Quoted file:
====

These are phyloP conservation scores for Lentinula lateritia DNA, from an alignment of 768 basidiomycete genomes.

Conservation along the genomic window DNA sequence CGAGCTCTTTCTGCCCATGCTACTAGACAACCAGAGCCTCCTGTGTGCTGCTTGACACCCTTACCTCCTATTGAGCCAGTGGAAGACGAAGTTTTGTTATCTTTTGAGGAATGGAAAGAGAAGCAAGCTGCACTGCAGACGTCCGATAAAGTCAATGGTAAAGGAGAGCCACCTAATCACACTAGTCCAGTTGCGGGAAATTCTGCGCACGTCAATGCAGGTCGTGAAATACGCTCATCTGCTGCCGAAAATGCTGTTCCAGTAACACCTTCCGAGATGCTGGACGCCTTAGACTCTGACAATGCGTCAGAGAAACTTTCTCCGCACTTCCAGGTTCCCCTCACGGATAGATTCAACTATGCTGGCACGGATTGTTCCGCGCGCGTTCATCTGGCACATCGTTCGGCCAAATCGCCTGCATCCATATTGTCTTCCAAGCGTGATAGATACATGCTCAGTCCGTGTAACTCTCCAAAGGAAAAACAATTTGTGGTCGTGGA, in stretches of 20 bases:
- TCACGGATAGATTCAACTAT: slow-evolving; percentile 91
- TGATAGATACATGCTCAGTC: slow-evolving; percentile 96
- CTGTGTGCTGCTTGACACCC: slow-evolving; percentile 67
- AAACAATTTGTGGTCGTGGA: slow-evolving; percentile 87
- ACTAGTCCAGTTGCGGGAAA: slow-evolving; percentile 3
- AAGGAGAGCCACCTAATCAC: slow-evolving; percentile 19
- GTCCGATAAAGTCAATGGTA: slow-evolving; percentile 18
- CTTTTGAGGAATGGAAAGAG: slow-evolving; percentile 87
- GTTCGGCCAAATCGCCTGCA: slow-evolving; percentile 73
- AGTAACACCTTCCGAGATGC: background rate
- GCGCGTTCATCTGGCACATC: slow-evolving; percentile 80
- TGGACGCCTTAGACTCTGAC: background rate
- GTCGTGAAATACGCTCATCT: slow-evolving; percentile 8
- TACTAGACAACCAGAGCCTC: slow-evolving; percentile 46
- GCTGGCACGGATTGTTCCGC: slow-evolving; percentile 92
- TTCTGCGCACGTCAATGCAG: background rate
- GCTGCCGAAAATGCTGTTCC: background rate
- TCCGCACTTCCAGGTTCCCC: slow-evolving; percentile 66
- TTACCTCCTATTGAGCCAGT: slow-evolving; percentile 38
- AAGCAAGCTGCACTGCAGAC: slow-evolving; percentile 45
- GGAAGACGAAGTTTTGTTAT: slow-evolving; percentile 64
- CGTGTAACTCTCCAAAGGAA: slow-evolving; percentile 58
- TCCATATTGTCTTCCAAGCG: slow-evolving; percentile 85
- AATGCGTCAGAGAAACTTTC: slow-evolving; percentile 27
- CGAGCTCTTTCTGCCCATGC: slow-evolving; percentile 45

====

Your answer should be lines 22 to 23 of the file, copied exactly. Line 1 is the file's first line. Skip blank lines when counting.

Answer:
- AAGCAAGCTGCACTGCAGAC: slow-evolving; percentile 45
- GGAAGACGAAGTTTTGTTAT: slow-evolving; percentile 64